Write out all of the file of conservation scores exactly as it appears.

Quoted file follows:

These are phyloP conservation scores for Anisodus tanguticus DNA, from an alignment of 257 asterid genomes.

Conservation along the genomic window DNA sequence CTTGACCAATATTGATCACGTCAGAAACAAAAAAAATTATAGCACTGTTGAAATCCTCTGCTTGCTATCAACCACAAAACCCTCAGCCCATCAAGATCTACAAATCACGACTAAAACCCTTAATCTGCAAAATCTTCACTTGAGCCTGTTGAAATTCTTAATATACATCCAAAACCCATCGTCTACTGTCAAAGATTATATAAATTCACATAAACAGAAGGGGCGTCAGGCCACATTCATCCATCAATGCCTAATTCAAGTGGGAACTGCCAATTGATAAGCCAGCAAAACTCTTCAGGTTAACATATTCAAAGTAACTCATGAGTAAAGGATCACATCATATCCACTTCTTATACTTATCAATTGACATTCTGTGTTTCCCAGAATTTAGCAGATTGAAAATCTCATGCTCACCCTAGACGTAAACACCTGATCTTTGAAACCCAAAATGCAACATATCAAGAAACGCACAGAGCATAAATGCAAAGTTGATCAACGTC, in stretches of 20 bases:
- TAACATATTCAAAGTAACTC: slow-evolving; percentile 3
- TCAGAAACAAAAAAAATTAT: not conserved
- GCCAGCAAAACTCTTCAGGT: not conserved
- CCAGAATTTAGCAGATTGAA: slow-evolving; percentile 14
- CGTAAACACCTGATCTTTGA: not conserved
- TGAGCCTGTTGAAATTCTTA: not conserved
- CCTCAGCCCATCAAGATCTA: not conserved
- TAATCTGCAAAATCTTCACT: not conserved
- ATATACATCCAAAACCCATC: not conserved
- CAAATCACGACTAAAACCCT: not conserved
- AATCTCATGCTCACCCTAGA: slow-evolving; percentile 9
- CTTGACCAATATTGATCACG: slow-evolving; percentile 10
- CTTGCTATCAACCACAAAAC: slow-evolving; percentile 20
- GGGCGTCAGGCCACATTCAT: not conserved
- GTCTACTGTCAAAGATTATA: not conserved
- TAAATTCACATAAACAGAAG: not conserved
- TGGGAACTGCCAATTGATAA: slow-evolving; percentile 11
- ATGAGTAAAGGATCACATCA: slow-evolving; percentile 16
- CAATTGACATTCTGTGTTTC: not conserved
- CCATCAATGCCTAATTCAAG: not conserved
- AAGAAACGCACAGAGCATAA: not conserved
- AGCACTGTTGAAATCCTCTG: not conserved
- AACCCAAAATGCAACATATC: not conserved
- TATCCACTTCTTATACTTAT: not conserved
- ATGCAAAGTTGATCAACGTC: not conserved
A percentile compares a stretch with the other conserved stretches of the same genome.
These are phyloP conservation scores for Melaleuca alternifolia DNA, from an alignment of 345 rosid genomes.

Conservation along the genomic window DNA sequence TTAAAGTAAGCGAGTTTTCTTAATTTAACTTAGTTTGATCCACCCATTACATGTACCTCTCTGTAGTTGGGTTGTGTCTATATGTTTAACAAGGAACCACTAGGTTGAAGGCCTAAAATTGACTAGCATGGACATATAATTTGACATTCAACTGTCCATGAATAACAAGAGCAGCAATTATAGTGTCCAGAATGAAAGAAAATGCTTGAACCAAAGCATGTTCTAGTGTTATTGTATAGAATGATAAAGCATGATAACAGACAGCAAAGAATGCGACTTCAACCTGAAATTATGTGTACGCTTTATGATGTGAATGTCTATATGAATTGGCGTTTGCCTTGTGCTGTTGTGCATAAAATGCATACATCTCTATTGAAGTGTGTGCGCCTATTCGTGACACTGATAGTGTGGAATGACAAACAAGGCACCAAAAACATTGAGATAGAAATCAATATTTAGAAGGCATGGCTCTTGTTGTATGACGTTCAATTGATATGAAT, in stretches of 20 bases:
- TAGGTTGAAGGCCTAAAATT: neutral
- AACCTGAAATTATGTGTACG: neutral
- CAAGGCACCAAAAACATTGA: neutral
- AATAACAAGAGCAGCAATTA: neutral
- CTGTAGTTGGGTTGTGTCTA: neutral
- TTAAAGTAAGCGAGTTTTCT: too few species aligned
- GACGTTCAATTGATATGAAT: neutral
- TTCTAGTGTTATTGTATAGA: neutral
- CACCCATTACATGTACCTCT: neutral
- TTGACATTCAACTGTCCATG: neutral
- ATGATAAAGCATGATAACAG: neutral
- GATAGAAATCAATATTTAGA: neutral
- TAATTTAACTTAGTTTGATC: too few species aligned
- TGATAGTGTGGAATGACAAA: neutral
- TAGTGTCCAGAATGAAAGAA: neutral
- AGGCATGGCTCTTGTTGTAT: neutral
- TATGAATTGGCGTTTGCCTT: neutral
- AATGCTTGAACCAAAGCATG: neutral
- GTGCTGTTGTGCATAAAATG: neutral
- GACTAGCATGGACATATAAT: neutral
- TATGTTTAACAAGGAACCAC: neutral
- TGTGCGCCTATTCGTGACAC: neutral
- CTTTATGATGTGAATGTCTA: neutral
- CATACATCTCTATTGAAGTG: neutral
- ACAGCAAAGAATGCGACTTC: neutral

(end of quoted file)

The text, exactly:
These are phyloP conservation scores for Anisodus tanguticus DNA, from an alignment of 257 asterid genomes.

Conservation along the genomic window DNA sequence CTTGACCAATATTGATCACGTCAGAAACAAAAAAAATTATAGCACTGTTGAAATCCTCTGCTTGCTATCAACCACAAAACCCTCAGCCCATCAAGATCTACAAATCACGACTAAAACCCTTAATCTGCAAAATCTTCACTTGAGCCTGTTGAAATTCTTAATATACATCCAAAACCCATCGTCTACTGTCAAAGATTATATAAATTCACATAAACAGAAGGGGCGTCAGGCCACATTCATCCATCAATGCCTAATTCAAGTGGGAACTGCCAATTGATAAGCCAGCAAAACTCTTCAGGTTAACATATTCAAAGTAACTCATGAGTAAAGGATCACATCATATCCACTTCTTATACTTATCAATTGACATTCTGTGTTTCCCAGAATTTAGCAGATTGAAAATCTCATGCTCACCCTAGACGTAAACACCTGATCTTTGAAACCCAAAATGCAACATATCAAGAAACGCACAGAGCATAAATGCAAAGTTGATCAACGTC, in stretches of 20 bases:
- TAACATATTCAAAGTAACTC: slow-evolving; percentile 3
- TCAGAAACAAAAAAAATTAT: not conserved
- GCCAGCAAAACTCTTCAGGT: not conserved
- CCAGAATTTAGCAGATTGAA: slow-evolving; percentile 14
- CGTAAACACCTGATCTTTGA: not conserved
- TGAGCCTGTTGAAATTCTTA: not conserved
- CCTCAGCCCATCAAGATCTA: not conserved
- TAATCTGCAAAATCTTCACT: not conserved
- ATATACATCCAAAACCCATC: not conserved
- CAAATCACGACTAAAACCCT: not conserved
- AATCTCATGCTCACCCTAGA: slow-evolving; percentile 9
- CTTGACCAATATTGATCACG: slow-evolving; percentile 10
- CTTGCTATCAACCACAAAAC: slow-evolving; percentile 20
- GGGCGTCAGGCCACATTCAT: not conserved
- GTCTACTGTCAAAGATTATA: not conserved
- TAAATTCACATAAACAGAAG: not conserved
- TGGGAACTGCCAATTGATAA: slow-evolving; percentile 11
- ATGAGTAAAGGATCACATCA: slow-evolving; percentile 16
- CAATTGACATTCTGTGTTTC: not conserved
- CCATCAATGCCTAATTCAAG: not conserved
- AAGAAACGCACAGAGCATAA: not conserved
- AGCACTGTTGAAATCCTCTG: not conserved
- AACCCAAAATGCAACATATC: not conserved
- TATCCACTTCTTATACTTAT: not conserved
- ATGCAAAGTTGATCAACGTC: not conserved
A percentile compares a stretch with the other conserved stretches of the same genome.
These are phyloP conservation scores for Melaleuca alternifolia DNA, from an alignment of 345 rosid genomes.

Conservation along the genomic window DNA sequence TTAAAGTAAGCGAGTTTTCTTAATTTAACTTAGTTTGATCCACCCATTACATGTACCTCTCTGTAGTTGGGTTGTGTCTATATGTTTAACAAGGAACCACTAGGTTGAAGGCCTAAAATTGACTAGCATGGACATATAATTTGACATTCAACTGTCCATGAATAACAAGAGCAGCAATTATAGTGTCCAGAATGAAAGAAAATGCTTGAACCAAAGCATGTTCTAGTGTTATTGTATAGAATGATAAAGCATGATAACAGACAGCAAAGAATGCGACTTCAACCTGAAATTATGTGTACGCTTTATGATGTGAATGTCTATATGAATTGGCGTTTGCCTTGTGCTGTTGTGCATAAAATGCATACATCTCTATTGAAGTGTGTGCGCCTATTCGTGACACTGATAGTGTGGAATGACAAACAAGGCACCAAAAACATTGAGATAGAAATCAATATTTAGAAGGCATGGCTCTTGTTGTATGACGTTCAATTGATATGAAT, in stretches of 20 bases:
- TAGGTTGAAGGCCTAAAATT: neutral
- AACCTGAAATTATGTGTACG: neutral
- CAAGGCACCAAAAACATTGA: neutral
- AATAACAAGAGCAGCAATTA: neutral
- CTGTAGTTGGGTTGTGTCTA: neutral
- TTAAAGTAAGCGAGTTTTCT: too few species aligned
- GACGTTCAATTGATATGAAT: neutral
- TTCTAGTGTTATTGTATAGA: neutral
- CACCCATTACATGTACCTCT: neutral
- TTGACATTCAACTGTCCATG: neutral
- ATGATAAAGCATGATAACAG: neutral
- GATAGAAATCAATATTTAGA: neutral
- TAATTTAACTTAGTTTGATC: too few species aligned
- TGATAGTGTGGAATGACAAA: neutral
- TAGTGTCCAGAATGAAAGAA: neutral
- AGGCATGGCTCTTGTTGTAT: neutral
- TATGAATTGGCGTTTGCCTT: neutral
- AATGCTTGAACCAAAGCATG: neutral
- GTGCTGTTGTGCATAAAATG: neutral
- GACTAGCATGGACATATAAT: neutral
- TATGTTTAACAAGGAACCAC: neutral
- TGTGCGCCTATTCGTGACAC: neutral
- CTTTATGATGTGAATGTCTA: neutral
- CATACATCTCTATTGAAGTG: neutral
- ACAGCAAAGAATGCGACTTC: neutral